Rock never sounded so good.
Four years ago, Shinedown released The Sound Of Madness, a record that not only made an impact in the modern rock scene for years to come, but became one of my favorite records of all-time. Its mix of brash, adrenaline-pumping rock anthems and succulent, hook-crafted power ballads made the record a force to be reckoned with. Four years later, the band has finally manufactured another work entitled Amaryllis. As I hit the play button to “Adrenaline,” I could not hit the stop button until acoustic closer “Through The Ghost” concluded the record. I stood convinced that this release couldn’t stand up against its predecessor, yet I was wrong. It’s just as good, if not, better than The Sound Of Madness.
Amaryllis continues with similar firepower to the band’s preceding record. Just like what made The Sound of Madness a classic, two different types of tracks – slower, more enlightening ones and faster, more angsty ones – mesh together in the album to make the music more versatile, and also more enjoyable. In the more enlightening tracks, the choruses are calming and merciful, with elegant hooks, phenomenally executed verses, and grandiose guitar solos making the songs a rapture. In the more angsty tracks, the songs rely on power chords and Brent Smith’s penetrating voice to make an impact.
Though its quite obvious that this record sounds a lot like its predecessor, the hooks seem to be better executed on Amaryllis. Everything is catchy as hell, but that doesn’t mean the band trades in their energetic hard rock side. The first two tracks, “Adrenaline” and first single “Bully,” fit in the angsty end of things. The brutish power of the opener is entrancing, and it’s the absolute perfect way to begin a record. It’s hard to find a powerful hard rock song that doesn’t suffer from some sort of weakness, whether it’s recycled riffage or lack of a hook, but “Adrenaline” is perfect down to every single lyric and melody. I’ll also have to admit that “Bully,” grew on me a lot since I wrote the single review of it.
The third track stops you dead in your tracks. Here enter strings and slower guitar melodies. Yet, everything about this track is perfection: the intro, the verse, the hook-laden chorus, and the guitar solo. It’s a song that’s bound for radio rock glory. The fourth track, “Unity,” continues in the same vein as the title track, with a more emotional appeal contained within its piano and symphonic elements. This song demonstrates the prowess of the band’s instrumentals and the gleam of their choruses. Shinedown makes bands like Papa Roach, Three Days Grace, and Sick Puppies look like amateurs with their great scope of sound on Amaryllis. This can be demonstrated by the booming gracefulness of “Enemies,” which propels the song into “I’m Not Alright,” a dreamy, brassy song complete with horns.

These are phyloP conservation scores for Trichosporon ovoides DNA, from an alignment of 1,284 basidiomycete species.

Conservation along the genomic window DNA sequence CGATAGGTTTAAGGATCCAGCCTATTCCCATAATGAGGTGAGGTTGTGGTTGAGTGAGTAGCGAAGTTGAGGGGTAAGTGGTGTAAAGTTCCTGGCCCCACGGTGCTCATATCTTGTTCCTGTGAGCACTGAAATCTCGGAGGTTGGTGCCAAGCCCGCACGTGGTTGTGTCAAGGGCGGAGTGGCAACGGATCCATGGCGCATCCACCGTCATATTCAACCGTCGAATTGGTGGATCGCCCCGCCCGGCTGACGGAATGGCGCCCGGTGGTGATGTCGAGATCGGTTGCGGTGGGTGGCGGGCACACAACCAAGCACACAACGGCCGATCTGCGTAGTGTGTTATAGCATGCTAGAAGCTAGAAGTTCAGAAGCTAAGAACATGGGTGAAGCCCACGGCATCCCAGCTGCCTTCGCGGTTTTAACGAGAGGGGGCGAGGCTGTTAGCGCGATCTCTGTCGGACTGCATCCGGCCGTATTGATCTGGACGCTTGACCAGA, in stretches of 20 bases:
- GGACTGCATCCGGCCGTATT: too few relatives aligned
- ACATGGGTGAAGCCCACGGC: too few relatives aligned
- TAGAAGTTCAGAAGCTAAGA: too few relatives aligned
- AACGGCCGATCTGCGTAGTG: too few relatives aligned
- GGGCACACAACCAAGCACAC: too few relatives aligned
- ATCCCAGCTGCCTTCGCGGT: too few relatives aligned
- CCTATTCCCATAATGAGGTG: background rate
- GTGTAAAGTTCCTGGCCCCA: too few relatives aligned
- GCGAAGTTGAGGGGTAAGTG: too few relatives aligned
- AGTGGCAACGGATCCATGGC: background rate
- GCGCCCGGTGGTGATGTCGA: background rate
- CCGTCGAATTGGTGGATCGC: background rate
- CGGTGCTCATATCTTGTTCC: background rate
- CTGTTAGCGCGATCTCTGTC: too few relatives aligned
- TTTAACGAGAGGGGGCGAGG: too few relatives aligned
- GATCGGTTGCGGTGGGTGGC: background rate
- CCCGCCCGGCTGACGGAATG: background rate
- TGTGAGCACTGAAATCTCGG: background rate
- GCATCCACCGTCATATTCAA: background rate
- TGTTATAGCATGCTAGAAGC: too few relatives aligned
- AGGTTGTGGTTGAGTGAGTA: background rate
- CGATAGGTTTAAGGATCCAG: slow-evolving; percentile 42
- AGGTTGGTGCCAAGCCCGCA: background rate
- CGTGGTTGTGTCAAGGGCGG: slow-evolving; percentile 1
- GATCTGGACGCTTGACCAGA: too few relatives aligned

The hook in “Miracle” is probably one of the best I’ve heard in hard rock in years. It’s one of the best songs Shinedown has ever done, and it should become a radio hit. The entire track benefits from its structural build-ups and crashing choruses. As Smith cries out “Let’s turn the water to wine one last time,” only for the song to explode into its hook one final time, chills ran up my spine. Following “Miracle” is another perfectly piano-tinged ballad in “I’ll Follow You” and a rocker with strickening melodies in “My Name (Wearing Me Out).” Acoustic closer,“Through The Ghost,” one-ups “Call Me” off The Sound Of Madness in every way. It sounds more epic, more polished (hint: the efficacious melodies and bells), and is all-around more memorable.
If you’re looking for the best mainstream rock album of 2012, look no further. I have full faith that you won’t run into another album this year that is as extensive, memorable, and as strong an aggregate as Amaryllis. The thing that makes this record so great is how immersing and irresistible it is. It will have you singing along by second listen and find you humming the hooks to yourself. Every single track is a hit, and now we will just sit and wait for each track to engulf radio stations across the country, as I have conviction that this record will soon be a classic.